Judge Wolfson: I think it's just another way of having class actions in some fashion, that people think are a different way, a faster way of doing them. I think we're going to get savvier lawyers drafting these agreements, and the question is going to be, though, however it's done and you're dealing with people who check off, as we know, the clickwrap agreements and everything else that they do, are they going to be unconscionable, or are they going to be upheld?
Lynda Bennett: So says the judge. Mike Kaplan, bring it home.
Michael Kaplan: Gone. Gone like the wind.
Lynda Bennett: Thank God. The contrarian to the bitter end. I like it.
Michael Kaplan: They are going. Just like the trend for arbitration is sailing away as people get tired of the limitations and the costs and otherwise, we are going to find ourselves back where the framers believed we should be, in a courtroom with a set of our peers judging us in the open space so the world can see us. And eventually, there will be cameras, so I will have to change my bio picture. But that's where we're going.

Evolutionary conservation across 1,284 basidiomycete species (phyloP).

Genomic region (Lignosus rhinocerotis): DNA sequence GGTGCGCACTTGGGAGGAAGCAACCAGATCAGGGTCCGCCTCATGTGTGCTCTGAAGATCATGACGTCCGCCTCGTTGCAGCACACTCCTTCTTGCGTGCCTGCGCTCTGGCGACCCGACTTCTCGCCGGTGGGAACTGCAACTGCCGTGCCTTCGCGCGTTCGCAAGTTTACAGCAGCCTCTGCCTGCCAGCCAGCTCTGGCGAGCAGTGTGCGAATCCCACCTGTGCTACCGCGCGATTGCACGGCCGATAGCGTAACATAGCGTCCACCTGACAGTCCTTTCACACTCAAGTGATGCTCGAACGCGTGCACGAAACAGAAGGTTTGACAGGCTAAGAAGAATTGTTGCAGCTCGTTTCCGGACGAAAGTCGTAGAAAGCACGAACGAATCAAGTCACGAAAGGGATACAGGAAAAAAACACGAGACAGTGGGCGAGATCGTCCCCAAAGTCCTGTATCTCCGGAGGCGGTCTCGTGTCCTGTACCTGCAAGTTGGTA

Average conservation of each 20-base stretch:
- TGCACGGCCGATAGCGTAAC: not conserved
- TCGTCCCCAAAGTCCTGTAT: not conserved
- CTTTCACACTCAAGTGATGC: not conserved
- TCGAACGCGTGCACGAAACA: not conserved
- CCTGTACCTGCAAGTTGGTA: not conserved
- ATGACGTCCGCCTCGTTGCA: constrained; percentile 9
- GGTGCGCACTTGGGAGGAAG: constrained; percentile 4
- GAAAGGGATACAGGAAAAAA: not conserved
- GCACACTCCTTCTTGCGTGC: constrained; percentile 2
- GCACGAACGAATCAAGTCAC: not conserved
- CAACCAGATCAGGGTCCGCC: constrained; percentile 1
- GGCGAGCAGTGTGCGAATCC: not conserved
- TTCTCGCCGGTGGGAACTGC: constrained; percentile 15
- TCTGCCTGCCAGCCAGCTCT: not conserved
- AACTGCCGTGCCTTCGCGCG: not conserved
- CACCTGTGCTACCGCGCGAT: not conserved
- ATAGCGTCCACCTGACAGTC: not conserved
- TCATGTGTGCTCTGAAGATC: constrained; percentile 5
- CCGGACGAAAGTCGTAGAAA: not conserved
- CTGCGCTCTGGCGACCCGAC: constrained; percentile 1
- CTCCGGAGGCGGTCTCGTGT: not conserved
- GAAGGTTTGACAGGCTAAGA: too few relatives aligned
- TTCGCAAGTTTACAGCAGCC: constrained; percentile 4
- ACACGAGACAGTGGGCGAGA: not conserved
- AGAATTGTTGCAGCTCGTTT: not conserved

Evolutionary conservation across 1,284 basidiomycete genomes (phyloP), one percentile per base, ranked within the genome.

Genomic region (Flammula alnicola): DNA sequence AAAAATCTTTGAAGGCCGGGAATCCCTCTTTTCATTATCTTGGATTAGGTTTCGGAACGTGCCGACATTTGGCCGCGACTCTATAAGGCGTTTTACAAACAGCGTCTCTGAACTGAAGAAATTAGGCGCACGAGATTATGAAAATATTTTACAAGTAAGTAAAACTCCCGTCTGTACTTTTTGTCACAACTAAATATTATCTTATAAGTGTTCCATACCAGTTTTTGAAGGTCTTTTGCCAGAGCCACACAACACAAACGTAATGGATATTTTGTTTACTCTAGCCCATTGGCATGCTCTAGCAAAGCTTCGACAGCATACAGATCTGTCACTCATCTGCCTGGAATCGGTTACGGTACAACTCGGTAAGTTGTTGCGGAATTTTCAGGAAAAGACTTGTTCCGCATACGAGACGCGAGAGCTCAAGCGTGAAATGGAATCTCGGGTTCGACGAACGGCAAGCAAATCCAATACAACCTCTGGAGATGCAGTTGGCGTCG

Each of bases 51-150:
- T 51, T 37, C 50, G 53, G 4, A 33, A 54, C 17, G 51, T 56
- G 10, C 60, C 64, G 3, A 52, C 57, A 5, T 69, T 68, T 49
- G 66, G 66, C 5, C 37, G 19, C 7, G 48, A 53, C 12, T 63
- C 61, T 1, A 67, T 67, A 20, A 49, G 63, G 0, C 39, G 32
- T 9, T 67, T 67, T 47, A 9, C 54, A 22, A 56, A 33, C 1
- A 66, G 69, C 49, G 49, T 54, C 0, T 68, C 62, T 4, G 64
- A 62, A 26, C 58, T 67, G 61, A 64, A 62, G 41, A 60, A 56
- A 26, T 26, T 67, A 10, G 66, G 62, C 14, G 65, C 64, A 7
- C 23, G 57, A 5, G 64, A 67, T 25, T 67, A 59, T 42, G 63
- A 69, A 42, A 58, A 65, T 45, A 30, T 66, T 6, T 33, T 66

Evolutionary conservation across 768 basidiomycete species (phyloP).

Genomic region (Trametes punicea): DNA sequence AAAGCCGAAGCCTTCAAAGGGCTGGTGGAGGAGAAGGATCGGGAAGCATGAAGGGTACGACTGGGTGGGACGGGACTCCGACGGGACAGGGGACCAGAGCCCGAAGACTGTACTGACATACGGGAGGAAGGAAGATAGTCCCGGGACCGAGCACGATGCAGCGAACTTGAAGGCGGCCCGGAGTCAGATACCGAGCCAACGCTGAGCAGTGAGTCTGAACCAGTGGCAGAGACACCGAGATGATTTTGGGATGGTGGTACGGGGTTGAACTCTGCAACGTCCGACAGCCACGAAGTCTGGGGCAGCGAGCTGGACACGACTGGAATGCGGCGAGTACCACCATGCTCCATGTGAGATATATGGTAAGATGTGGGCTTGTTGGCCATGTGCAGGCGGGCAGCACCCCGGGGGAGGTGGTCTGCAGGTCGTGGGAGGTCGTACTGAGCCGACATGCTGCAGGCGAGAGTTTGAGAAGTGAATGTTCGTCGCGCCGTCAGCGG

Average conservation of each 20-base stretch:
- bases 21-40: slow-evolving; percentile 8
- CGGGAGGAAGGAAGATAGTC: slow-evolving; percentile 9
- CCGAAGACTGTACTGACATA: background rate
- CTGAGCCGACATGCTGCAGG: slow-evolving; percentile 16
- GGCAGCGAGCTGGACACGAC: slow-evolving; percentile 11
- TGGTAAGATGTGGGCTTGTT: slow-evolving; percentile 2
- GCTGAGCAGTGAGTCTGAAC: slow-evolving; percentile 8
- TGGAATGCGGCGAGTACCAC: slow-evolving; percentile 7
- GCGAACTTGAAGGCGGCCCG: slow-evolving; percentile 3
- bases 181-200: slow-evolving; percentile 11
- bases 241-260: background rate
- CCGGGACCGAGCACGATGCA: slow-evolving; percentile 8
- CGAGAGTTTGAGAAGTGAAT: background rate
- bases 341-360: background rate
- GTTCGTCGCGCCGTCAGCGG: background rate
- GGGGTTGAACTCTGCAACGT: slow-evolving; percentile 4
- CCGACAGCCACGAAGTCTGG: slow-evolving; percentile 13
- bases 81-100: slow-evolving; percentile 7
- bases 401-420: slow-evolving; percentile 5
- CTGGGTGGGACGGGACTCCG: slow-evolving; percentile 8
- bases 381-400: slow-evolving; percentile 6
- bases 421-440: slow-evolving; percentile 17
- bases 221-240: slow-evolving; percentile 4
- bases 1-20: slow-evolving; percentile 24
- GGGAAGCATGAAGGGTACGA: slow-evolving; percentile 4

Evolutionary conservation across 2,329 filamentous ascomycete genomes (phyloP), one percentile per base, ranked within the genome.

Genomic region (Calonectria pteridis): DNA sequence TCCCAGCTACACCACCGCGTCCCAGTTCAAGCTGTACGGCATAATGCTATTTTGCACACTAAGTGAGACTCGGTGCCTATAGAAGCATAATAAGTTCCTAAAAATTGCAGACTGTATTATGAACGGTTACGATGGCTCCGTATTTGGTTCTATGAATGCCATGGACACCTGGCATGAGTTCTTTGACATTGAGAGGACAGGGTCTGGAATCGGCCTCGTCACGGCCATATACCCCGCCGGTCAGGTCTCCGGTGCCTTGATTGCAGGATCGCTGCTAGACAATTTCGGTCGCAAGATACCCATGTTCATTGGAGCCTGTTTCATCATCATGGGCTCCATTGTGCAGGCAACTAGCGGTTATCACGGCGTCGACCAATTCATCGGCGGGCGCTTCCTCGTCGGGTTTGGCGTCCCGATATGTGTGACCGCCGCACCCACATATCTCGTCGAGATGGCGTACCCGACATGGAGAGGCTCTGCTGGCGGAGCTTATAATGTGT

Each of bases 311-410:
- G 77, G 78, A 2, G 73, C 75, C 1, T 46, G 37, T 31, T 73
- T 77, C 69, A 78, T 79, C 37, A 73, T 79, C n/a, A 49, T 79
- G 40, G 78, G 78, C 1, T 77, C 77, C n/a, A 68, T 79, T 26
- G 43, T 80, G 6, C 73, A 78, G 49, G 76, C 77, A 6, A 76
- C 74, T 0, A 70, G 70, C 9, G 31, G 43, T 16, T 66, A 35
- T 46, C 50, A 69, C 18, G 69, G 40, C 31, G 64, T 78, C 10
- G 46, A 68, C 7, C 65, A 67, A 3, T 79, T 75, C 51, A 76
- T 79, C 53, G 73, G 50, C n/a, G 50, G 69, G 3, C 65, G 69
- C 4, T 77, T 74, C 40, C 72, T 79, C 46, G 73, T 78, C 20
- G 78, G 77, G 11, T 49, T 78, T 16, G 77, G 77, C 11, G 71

Lynda Bennett: I like it. I like it a lot. All right. And I'm going to answer the question, wrapping it back around to insurance, by saying I think that they are going to be here to stay, and for that reason, I really want to encourage our listeners to have careful eyes on your insurance policies at every renewal.
We are going to see changes to the definitions. We are going to potentially see sublimits coming on for these types of claims. And don't get that unhappy surprise after you've had a claim. Be intentional and be thinking about this while you're negotiating the terms and conditions of the policy.
Well, thanks again, team Lowenstein. You hit it out of the park. So appreciate you joining today to talk about this very interesting issue. And I'm going to find another one to get this band back together, because you did such a great job, so thanks for joining us today.
Michael Kaplan: Thanks, Lynda.
Judge Wolfson: Thanks, Lynda. It was great.